IOC recommends return of Russian, Belarusian athletes as neutrals
The Olympic committee has recommended that Russians and Belarusians be allowed to compete as neutrals amid an ongoing ban in response to Moscow’s invasion of Ukraine.
The International Olympic Committee (IOC) has recommended the return of Russian and Belarusian athletes to international sporting events as neutrals, after they were banned from competitions in the wake of Russia’s invasion of Ukraine last year.
The IOC said on Tuesday that its advice to the governing bodies of Olympic sport does not concern the participation of athletes and their support staff at the Olympic Games Paris 2024 or the Olympic Winter Games Milano Cortina 2026.
“The IOC will take this decision at the appropriate time at its full discretion,” said President Thomas Bach, adding “we are not kicking it down the road,” when asked if the committee was effectively buying time for the war to end.
Athletes from Russia and Belarus were banned from competing in international sporting events following the full-scale invasion of Ukraine by neighbouring Russia in February 2022. Belarus was also used as a key staging area for Russia’s invasion.
However, an Olympic summit on December 9 opened the door for the return of these athletes to events despite the continuing war.
‘Condemnation of the Russian invasion’
Ukraine has threatened a Paris boycott and sport politicians from more than 30 countries opposed a return of the athletes from the two countries.
On Tuesday, Bach recommended to international federations and international sporting event organisers that “athletes with a Russian or a Belarusian passport must compete only as Individual Neutral Athletes”.
These athletes should wear uniforms that are either entirely white or a single colour, and cannot have a team logo. Athletes should be barred from displaying their national flags on social media or making statements “that may be prejudicial to the interests of the competition, its integrity or the participant’s neutrality”, the IOC’s document stated.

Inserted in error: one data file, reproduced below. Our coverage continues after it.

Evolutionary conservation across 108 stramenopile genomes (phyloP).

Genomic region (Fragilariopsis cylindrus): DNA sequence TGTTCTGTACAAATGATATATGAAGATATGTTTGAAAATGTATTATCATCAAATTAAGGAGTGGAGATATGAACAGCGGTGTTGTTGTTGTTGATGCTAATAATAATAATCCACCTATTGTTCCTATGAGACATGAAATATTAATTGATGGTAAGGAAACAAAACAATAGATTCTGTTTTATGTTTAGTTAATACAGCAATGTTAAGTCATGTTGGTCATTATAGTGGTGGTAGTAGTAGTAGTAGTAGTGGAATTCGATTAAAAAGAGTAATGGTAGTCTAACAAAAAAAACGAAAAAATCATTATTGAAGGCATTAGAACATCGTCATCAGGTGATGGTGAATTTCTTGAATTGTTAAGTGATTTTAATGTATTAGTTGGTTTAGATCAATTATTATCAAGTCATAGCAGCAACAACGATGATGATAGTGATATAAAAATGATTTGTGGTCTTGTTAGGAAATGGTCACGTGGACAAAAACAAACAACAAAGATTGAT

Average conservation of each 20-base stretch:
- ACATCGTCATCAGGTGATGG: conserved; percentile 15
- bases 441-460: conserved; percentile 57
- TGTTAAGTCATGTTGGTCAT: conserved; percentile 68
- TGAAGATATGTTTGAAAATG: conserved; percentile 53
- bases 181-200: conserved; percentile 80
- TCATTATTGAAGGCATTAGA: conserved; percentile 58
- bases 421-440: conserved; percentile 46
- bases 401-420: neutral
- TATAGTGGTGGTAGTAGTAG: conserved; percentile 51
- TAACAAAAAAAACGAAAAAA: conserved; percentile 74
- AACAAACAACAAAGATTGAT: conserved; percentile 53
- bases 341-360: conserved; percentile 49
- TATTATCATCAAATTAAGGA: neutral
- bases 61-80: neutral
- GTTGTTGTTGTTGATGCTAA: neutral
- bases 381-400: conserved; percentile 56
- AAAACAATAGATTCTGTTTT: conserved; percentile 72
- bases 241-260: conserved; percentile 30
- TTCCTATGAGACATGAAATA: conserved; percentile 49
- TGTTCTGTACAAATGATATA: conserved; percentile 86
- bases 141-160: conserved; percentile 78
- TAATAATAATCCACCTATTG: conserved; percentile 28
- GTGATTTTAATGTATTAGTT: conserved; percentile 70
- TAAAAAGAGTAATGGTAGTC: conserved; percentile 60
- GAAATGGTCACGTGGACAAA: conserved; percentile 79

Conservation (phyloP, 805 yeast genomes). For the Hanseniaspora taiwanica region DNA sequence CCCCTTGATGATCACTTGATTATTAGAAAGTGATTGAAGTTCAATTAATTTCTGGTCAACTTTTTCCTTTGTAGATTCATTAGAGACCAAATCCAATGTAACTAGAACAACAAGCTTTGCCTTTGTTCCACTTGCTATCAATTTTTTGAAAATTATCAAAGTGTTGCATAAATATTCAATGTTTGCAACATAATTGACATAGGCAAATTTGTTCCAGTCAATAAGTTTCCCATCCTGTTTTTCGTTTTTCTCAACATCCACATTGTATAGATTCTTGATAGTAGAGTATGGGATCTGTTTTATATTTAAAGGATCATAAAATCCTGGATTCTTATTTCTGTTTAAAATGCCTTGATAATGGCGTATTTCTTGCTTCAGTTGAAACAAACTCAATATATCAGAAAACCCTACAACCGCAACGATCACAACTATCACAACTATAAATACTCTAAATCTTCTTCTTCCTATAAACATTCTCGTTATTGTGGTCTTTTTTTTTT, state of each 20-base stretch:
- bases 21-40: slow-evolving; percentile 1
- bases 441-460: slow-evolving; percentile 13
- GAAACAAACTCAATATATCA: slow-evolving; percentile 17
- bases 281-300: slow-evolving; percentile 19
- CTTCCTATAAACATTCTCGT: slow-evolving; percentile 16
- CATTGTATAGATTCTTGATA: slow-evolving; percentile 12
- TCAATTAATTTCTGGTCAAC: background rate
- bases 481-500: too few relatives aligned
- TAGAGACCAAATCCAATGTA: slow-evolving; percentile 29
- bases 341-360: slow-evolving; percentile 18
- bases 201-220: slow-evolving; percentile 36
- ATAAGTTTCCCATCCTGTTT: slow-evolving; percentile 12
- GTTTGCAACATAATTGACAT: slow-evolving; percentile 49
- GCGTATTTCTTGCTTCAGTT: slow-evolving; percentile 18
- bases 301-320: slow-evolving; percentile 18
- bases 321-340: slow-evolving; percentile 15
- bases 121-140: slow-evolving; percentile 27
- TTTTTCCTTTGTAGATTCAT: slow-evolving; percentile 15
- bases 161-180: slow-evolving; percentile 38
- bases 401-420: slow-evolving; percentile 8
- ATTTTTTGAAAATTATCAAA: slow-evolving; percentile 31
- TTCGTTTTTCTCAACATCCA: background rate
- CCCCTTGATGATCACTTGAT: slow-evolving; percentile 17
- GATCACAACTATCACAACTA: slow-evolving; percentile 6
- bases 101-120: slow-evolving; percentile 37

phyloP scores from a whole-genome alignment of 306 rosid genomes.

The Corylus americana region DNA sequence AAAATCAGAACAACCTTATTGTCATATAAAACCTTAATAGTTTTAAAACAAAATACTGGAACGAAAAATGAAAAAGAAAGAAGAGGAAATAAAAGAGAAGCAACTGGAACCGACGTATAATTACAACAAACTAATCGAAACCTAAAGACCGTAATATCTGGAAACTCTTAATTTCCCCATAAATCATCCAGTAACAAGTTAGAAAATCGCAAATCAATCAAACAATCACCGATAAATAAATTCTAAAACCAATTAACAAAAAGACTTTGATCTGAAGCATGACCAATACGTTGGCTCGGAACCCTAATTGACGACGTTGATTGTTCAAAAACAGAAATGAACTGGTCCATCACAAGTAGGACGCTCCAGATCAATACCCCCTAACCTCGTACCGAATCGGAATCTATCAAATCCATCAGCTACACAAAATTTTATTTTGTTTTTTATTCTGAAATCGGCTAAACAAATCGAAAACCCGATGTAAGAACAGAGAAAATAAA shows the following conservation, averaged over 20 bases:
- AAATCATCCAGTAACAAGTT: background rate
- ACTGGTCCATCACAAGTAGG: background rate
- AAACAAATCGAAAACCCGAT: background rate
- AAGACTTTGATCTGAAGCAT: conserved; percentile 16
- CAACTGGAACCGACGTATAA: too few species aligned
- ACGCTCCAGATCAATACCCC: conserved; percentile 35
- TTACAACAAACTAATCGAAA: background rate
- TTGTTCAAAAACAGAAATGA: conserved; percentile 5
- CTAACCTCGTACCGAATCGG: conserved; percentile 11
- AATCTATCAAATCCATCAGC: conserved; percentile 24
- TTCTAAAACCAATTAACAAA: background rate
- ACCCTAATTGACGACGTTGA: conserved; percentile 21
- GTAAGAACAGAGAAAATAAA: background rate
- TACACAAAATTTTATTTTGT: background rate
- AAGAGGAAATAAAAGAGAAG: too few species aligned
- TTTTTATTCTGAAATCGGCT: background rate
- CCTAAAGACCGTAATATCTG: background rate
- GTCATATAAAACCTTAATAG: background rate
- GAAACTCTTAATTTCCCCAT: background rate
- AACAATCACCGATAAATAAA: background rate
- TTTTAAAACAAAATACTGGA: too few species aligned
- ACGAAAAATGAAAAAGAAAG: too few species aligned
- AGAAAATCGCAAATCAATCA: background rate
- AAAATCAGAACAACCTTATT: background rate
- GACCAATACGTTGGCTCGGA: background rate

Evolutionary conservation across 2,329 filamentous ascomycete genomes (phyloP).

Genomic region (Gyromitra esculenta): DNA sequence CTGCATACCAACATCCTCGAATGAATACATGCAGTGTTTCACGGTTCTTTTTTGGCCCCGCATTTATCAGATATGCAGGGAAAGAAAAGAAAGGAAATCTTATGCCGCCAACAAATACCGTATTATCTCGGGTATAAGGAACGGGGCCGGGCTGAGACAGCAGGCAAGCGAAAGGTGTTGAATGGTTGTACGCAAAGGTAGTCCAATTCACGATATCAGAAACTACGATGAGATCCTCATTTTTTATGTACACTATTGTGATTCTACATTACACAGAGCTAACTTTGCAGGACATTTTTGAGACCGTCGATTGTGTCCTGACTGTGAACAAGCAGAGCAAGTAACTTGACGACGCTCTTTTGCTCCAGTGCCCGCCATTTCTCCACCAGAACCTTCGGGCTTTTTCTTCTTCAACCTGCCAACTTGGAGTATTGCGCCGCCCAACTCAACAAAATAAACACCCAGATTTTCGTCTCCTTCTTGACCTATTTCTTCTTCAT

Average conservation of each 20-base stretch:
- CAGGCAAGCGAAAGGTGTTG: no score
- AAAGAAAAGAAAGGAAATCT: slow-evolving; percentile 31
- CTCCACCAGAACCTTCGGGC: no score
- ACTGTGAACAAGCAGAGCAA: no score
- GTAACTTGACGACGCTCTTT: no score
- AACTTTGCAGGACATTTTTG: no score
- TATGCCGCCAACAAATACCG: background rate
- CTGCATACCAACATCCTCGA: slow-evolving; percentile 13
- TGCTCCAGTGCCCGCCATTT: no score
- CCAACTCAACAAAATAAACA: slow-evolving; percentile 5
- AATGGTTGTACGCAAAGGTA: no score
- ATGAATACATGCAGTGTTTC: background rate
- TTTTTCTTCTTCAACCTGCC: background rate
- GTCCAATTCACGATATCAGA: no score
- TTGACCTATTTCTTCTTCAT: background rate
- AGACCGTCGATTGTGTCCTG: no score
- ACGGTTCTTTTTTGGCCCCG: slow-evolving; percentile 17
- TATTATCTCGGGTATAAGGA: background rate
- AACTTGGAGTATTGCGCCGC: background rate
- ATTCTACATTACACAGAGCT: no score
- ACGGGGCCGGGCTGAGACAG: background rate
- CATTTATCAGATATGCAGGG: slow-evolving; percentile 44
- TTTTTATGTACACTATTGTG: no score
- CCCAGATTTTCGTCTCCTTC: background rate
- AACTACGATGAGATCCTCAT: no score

Athletes from the two countries who have actively supported the war in Ukraine, or are “contracted to the military or national security agencies”, should not be cleared to compete as neutral individuals, Bach said.
The Russian defence ministry has said more than 20 of the country’s medalists at the Tokyo Olympics staged in 2021 held military ranks. Of the 71 medals won in Japan, 45 were by athletes affiliated with the Central Sports Club of the Army.
Bach reiterated the IOC’s “condemnation of the Russian invasion of Ukraine, which is a blatant violation of the Olympic Truce that was in effect at the time, and of the Olympic Charter”.
In its recommendations, the IOC also said that “teams of athletes with a Russian or Belarusian passport cannot be considered”, and clarified that the sanctions against “those responsible for the war, the Russian and Belarusian states and governments”, must remain in place.
Russia and Belarus remain unable to organise international sporting events on their territory, and no flag, anthem or any other identifications of these countries can be displayed at a sporting event or meeting.
Additionally, “no Russian and Belarusian government or state official can be invited to or accredited for any international sports event”, the IOC said.
The head of Russia’s Olympic Committee said that criteria recommended by the IOC were “unacceptable”.
“This is discrimination on the basis of nationality,” Stanislav Pozdnyakov said as quoted by Russian news agencies.
Poland slammed the IOC’s recommendation, calling it a “day of shame”.
“What positive things has Russia done for their athletes to now take part in competitions!! After Bucha, Irpin, Hostomel!! After the daily bombings of civilian sites!! It’s a day of shame for the IOC!!” Deputy Foreign Minister Piotr Wawrzyk said on Twitter.
The comments came days after World Athletics voted to lift an eight-year doping ban on Russia.
The Russian Athletics Federation was banned in 2015 after the discovery of massive, state-sponsored doping and cover-ups. A failure to meaningfully address the issue meant that the suspension remained in place for eight years.